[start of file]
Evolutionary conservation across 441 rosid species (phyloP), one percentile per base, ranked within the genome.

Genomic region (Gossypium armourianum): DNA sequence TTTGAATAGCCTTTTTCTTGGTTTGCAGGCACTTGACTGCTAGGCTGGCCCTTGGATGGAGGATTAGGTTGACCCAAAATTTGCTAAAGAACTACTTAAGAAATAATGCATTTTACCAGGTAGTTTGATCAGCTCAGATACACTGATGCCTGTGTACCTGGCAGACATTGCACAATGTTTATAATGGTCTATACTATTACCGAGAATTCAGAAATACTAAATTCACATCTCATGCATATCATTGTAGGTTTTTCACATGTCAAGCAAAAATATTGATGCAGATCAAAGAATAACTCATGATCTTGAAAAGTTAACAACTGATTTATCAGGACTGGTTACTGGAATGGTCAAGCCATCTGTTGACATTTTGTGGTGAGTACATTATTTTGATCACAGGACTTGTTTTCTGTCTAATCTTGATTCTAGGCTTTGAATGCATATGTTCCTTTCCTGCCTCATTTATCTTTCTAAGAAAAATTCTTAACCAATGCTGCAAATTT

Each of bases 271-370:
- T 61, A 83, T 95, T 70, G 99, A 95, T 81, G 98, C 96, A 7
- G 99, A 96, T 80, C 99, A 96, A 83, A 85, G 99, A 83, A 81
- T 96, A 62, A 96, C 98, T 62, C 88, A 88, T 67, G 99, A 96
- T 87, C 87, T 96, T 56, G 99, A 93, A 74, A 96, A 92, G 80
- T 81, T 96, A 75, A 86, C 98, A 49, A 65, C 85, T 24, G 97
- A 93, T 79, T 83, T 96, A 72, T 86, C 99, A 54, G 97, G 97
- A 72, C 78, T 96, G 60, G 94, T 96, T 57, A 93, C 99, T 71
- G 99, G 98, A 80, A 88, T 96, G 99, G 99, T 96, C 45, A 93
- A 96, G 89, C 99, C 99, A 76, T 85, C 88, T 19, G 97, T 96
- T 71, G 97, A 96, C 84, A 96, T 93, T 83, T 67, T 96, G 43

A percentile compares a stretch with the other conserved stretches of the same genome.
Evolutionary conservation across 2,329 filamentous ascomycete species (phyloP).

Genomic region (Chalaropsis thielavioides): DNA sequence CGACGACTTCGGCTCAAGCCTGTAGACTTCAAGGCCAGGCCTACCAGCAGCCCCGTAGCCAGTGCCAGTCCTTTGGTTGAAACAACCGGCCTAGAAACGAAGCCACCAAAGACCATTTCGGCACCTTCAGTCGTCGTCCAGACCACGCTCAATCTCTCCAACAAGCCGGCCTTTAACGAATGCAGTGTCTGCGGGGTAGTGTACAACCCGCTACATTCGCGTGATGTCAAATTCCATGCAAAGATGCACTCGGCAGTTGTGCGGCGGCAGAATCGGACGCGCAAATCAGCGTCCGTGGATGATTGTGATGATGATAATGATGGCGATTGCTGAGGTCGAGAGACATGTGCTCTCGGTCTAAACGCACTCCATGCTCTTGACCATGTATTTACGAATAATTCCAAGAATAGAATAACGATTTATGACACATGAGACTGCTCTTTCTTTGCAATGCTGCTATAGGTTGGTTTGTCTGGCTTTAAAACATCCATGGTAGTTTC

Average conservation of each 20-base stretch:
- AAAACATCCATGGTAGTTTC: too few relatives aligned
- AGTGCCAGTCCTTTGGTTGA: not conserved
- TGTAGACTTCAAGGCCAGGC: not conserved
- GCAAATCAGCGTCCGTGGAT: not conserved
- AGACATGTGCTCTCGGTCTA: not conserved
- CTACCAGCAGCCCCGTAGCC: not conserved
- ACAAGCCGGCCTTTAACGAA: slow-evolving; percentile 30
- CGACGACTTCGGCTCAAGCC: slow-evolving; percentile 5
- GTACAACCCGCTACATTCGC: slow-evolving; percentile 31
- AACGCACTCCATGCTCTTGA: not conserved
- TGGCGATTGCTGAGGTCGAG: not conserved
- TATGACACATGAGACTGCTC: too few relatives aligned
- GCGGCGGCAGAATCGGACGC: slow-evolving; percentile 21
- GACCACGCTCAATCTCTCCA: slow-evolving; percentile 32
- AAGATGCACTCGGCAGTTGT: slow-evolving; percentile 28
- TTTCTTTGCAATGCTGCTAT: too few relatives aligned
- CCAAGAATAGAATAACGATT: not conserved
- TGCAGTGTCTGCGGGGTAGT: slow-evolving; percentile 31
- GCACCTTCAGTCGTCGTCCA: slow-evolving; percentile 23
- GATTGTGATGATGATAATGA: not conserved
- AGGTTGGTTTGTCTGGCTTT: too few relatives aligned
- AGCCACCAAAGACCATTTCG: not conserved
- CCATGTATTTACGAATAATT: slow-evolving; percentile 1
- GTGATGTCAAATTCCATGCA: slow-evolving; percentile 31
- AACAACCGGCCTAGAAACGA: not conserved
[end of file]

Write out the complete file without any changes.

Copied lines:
Evolutionary conservation across 441 rosid species (phyloP), one percentile per base, ranked within the genome.

Genomic region (Gossypium armourianum): DNA sequence TTTGAATAGCCTTTTTCTTGGTTTGCAGGCACTTGACTGCTAGGCTGGCCCTTGGATGGAGGATTAGGTTGACCCAAAATTTGCTAAAGAACTACTTAAGAAATAATGCATTTTACCAGGTAGTTTGATCAGCTCAGATACACTGATGCCTGTGTACCTGGCAGACATTGCACAATGTTTATAATGGTCTATACTATTACCGAGAATTCAGAAATACTAAATTCACATCTCATGCATATCATTGTAGGTTTTTCACATGTCAAGCAAAAATATTGATGCAGATCAAAGAATAACTCATGATCTTGAAAAGTTAACAACTGATTTATCAGGACTGGTTACTGGAATGGTCAAGCCATCTGTTGACATTTTGTGGTGAGTACATTATTTTGATCACAGGACTTGTTTTCTGTCTAATCTTGATTCTAGGCTTTGAATGCATATGTTCCTTTCCTGCCTCATTTATCTTTCTAAGAAAAATTCTTAACCAATGCTGCAAATTT

Each of bases 271-370:
- T 61, A 83, T 95, T 70, G 99, A 95, T 81, G 98, C 96, A 7
- G 99, A 96, T 80, C 99, A 96, A 83, A 85, G 99, A 83, A 81
- T 96, A 62, A 96, C 98, T 62, C 88, A 88, T 67, G 99, A 96
- T 87, C 87, T 96, T 56, G 99, A 93, A 74, A 96, A 92, G 80
- T 81, T 96, A 75, A 86, C 98, A 49, A 65, C 85, T 24, G 97
- A 93, T 79, T 83, T 96, A 72, T 86, C 99, A 54, G 97, G 97
- A 72, C 78, T 96, G 60, G 94, T 96, T 57, A 93, C 99, T 71
- G 99, G 98, A 80, A 88, T 96, G 99, G 99, T 96, C 45, A 93
- A 96, G 89, C 99, C 99, A 76, T 85, C 88, T 19, G 97, T 96
- T 71, G 97, A 96, C 84, A 96, T 93, T 83, T 67, T 96, G 43

A percentile compares a stretch with the other conserved stretches of the same genome.
Evolutionary conservation across 2,329 filamentous ascomycete species (phyloP).

Genomic region (Chalaropsis thielavioides): DNA sequence CGACGACTTCGGCTCAAGCCTGTAGACTTCAAGGCCAGGCCTACCAGCAGCCCCGTAGCCAGTGCCAGTCCTTTGGTTGAAACAACCGGCCTAGAAACGAAGCCACCAAAGACCATTTCGGCACCTTCAGTCGTCGTCCAGACCACGCTCAATCTCTCCAACAAGCCGGCCTTTAACGAATGCAGTGTCTGCGGGGTAGTGTACAACCCGCTACATTCGCGTGATGTCAAATTCCATGCAAAGATGCACTCGGCAGTTGTGCGGCGGCAGAATCGGACGCGCAAATCAGCGTCCGTGGATGATTGTGATGATGATAATGATGGCGATTGCTGAGGTCGAGAGACATGTGCTCTCGGTCTAAACGCACTCCATGCTCTTGACCATGTATTTACGAATAATTCCAAGAATAGAATAACGATTTATGACACATGAGACTGCTCTTTCTTTGCAATGCTGCTATAGGTTGGTTTGTCTGGCTTTAAAACATCCATGGTAGTTTC

Average conservation of each 20-base stretch:
- AAAACATCCATGGTAGTTTC: too few relatives aligned
- AGTGCCAGTCCTTTGGTTGA: not conserved
- TGTAGACTTCAAGGCCAGGC: not conserved
- GCAAATCAGCGTCCGTGGAT: not conserved
- AGACATGTGCTCTCGGTCTA: not conserved
- CTACCAGCAGCCCCGTAGCC: not conserved
- ACAAGCCGGCCTTTAACGAA: slow-evolving; percentile 30
- CGACGACTTCGGCTCAAGCC: slow-evolving; percentile 5
- GTACAACCCGCTACATTCGC: slow-evolving; percentile 31
- AACGCACTCCATGCTCTTGA: not conserved
- TGGCGATTGCTGAGGTCGAG: not conserved
- TATGACACATGAGACTGCTC: too few relatives aligned
- GCGGCGGCAGAATCGGACGC: slow-evolving; percentile 21
- GACCACGCTCAATCTCTCCA: slow-evolving; percentile 32
- AAGATGCACTCGGCAGTTGT: slow-evolving; percentile 28
- TTTCTTTGCAATGCTGCTAT: too few relatives aligned
- CCAAGAATAGAATAACGATT: not conserved
- TGCAGTGTCTGCGGGGTAGT: slow-evolving; percentile 31
- GCACCTTCAGTCGTCGTCCA: slow-evolving; percentile 23
- GATTGTGATGATGATAATGA: not conserved
- AGGTTGGTTTGTCTGGCTTT: too few relatives aligned
- AGCCACCAAAGACCATTTCG: not conserved
- CCATGTATTTACGAATAATT: slow-evolving; percentile 1
- GTGATGTCAAATTCCATGCA: slow-evolving; percentile 31
- AACAACCGGCCTAGAAACGA: not conserved